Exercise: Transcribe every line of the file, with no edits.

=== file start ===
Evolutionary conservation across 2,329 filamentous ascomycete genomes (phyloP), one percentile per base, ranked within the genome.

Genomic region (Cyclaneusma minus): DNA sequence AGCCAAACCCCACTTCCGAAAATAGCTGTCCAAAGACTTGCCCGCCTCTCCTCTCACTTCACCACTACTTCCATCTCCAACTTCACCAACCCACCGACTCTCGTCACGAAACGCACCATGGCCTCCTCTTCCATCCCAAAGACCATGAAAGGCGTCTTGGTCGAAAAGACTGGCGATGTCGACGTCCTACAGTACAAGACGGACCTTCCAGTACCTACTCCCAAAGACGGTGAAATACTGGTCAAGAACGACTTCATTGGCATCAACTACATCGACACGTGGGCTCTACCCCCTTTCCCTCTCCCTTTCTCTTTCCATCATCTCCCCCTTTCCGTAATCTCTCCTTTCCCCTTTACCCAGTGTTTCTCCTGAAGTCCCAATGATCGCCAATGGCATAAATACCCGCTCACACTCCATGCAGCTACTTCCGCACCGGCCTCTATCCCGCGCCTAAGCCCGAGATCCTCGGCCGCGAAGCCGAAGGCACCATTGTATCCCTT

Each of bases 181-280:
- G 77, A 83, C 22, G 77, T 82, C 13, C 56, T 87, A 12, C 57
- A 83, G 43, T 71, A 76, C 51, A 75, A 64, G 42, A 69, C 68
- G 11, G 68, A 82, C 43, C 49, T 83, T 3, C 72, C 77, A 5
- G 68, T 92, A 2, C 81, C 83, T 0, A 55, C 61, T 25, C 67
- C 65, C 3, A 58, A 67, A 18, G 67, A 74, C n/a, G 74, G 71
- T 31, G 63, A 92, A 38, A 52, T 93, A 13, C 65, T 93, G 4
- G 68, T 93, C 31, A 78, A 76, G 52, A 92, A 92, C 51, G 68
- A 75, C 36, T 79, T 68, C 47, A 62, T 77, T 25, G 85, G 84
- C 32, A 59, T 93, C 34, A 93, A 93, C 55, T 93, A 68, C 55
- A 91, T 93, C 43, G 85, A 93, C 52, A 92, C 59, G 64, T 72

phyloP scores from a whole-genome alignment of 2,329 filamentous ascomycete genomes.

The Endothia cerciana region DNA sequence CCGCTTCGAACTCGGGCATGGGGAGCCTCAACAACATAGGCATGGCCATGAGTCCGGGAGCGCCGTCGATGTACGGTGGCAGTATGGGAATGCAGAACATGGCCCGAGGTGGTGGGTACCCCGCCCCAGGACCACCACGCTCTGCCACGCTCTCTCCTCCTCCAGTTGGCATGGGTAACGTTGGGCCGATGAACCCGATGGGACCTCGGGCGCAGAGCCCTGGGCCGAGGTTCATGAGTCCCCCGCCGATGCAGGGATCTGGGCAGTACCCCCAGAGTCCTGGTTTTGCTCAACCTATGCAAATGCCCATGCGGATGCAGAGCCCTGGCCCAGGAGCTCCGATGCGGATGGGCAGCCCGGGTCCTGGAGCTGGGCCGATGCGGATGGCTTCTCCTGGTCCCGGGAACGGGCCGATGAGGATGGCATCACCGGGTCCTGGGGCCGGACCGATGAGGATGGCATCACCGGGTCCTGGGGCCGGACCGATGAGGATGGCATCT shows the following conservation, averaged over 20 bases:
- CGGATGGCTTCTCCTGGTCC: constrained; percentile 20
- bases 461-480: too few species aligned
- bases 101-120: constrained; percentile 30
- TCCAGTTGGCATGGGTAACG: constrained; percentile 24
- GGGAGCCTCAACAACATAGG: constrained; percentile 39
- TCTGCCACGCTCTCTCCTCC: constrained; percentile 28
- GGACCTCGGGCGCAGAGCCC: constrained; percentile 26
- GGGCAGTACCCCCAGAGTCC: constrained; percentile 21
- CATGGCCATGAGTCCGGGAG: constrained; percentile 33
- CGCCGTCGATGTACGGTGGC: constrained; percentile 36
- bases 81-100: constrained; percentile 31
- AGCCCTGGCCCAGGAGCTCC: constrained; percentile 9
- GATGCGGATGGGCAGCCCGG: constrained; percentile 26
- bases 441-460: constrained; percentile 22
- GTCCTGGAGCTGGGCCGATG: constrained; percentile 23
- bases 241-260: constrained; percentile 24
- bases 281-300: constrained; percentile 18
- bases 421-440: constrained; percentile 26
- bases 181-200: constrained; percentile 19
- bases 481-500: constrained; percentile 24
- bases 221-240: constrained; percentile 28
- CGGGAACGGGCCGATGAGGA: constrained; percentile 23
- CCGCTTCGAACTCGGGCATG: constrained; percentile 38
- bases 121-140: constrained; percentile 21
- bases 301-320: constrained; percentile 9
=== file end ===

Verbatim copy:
Evolutionary conservation across 2,329 filamentous ascomycete genomes (phyloP), one percentile per base, ranked within the genome.

Genomic region (Cyclaneusma minus): DNA sequence AGCCAAACCCCACTTCCGAAAATAGCTGTCCAAAGACTTGCCCGCCTCTCCTCTCACTTCACCACTACTTCCATCTCCAACTTCACCAACCCACCGACTCTCGTCACGAAACGCACCATGGCCTCCTCTTCCATCCCAAAGACCATGAAAGGCGTCTTGGTCGAAAAGACTGGCGATGTCGACGTCCTACAGTACAAGACGGACCTTCCAGTACCTACTCCCAAAGACGGTGAAATACTGGTCAAGAACGACTTCATTGGCATCAACTACATCGACACGTGGGCTCTACCCCCTTTCCCTCTCCCTTTCTCTTTCCATCATCTCCCCCTTTCCGTAATCTCTCCTTTCCCCTTTACCCAGTGTTTCTCCTGAAGTCCCAATGATCGCCAATGGCATAAATACCCGCTCACACTCCATGCAGCTACTTCCGCACCGGCCTCTATCCCGCGCCTAAGCCCGAGATCCTCGGCCGCGAAGCCGAAGGCACCATTGTATCCCTT

Each of bases 181-280:
- G 77, A 83, C 22, G 77, T 82, C 13, C 56, T 87, A 12, C 57
- A 83, G 43, T 71, A 76, C 51, A 75, A 64, G 42, A 69, C 68
- G 11, G 68, A 82, C 43, C 49, T 83, T 3, C 72, C 77, A 5
- G 68, T 92, A 2, C 81, C 83, T 0, A 55, C 61, T 25, C 67
- C 65, C 3, A 58, A 67, A 18, G 67, A 74, C n/a, G 74, G 71
- T 31, G 63, A 92, A 38, A 52, T 93, A 13, C 65, T 93, G 4
- G 68, T 93, C 31, A 78, A 76, G 52, A 92, A 92, C 51, G 68
- A 75, C 36, T 79, T 68, C 47, A 62, T 77, T 25, G 85, G 84
- C 32, A 59, T 93, C 34, A 93, A 93, C 55, T 93, A 68, C 55
- A 91, T 93, C 43, G 85, A 93, C 52, A 92, C 59, G 64, T 72

phyloP scores from a whole-genome alignment of 2,329 filamentous ascomycete genomes.

The Endothia cerciana region DNA sequence CCGCTTCGAACTCGGGCATGGGGAGCCTCAACAACATAGGCATGGCCATGAGTCCGGGAGCGCCGTCGATGTACGGTGGCAGTATGGGAATGCAGAACATGGCCCGAGGTGGTGGGTACCCCGCCCCAGGACCACCACGCTCTGCCACGCTCTCTCCTCCTCCAGTTGGCATGGGTAACGTTGGGCCGATGAACCCGATGGGACCTCGGGCGCAGAGCCCTGGGCCGAGGTTCATGAGTCCCCCGCCGATGCAGGGATCTGGGCAGTACCCCCAGAGTCCTGGTTTTGCTCAACCTATGCAAATGCCCATGCGGATGCAGAGCCCTGGCCCAGGAGCTCCGATGCGGATGGGCAGCCCGGGTCCTGGAGCTGGGCCGATGCGGATGGCTTCTCCTGGTCCCGGGAACGGGCCGATGAGGATGGCATCACCGGGTCCTGGGGCCGGACCGATGAGGATGGCATCACCGGGTCCTGGGGCCGGACCGATGAGGATGGCATCT shows the following conservation, averaged over 20 bases:
- CGGATGGCTTCTCCTGGTCC: constrained; percentile 20
- bases 461-480: too few species aligned
- bases 101-120: constrained; percentile 30
- TCCAGTTGGCATGGGTAACG: constrained; percentile 24
- GGGAGCCTCAACAACATAGG: constrained; percentile 39
- TCTGCCACGCTCTCTCCTCC: constrained; percentile 28
- GGACCTCGGGCGCAGAGCCC: constrained; percentile 26
- GGGCAGTACCCCCAGAGTCC: constrained; percentile 21
- CATGGCCATGAGTCCGGGAG: constrained; percentile 33
- CGCCGTCGATGTACGGTGGC: constrained; percentile 36
- bases 81-100: constrained; percentile 31
- AGCCCTGGCCCAGGAGCTCC: constrained; percentile 9
- GATGCGGATGGGCAGCCCGG: constrained; percentile 26
- bases 441-460: constrained; percentile 22
- GTCCTGGAGCTGGGCCGATG: constrained; percentile 23
- bases 241-260: constrained; percentile 24
- bases 281-300: constrained; percentile 18
- bases 421-440: constrained; percentile 26
- bases 181-200: constrained; percentile 19
- bases 481-500: constrained; percentile 24
- bases 221-240: constrained; percentile 28
- CGGGAACGGGCCGATGAGGA: constrained; percentile 23
- CCGCTTCGAACTCGGGCATG: constrained; percentile 38
- bases 121-140: constrained; percentile 21
- bases 301-320: constrained; percentile 9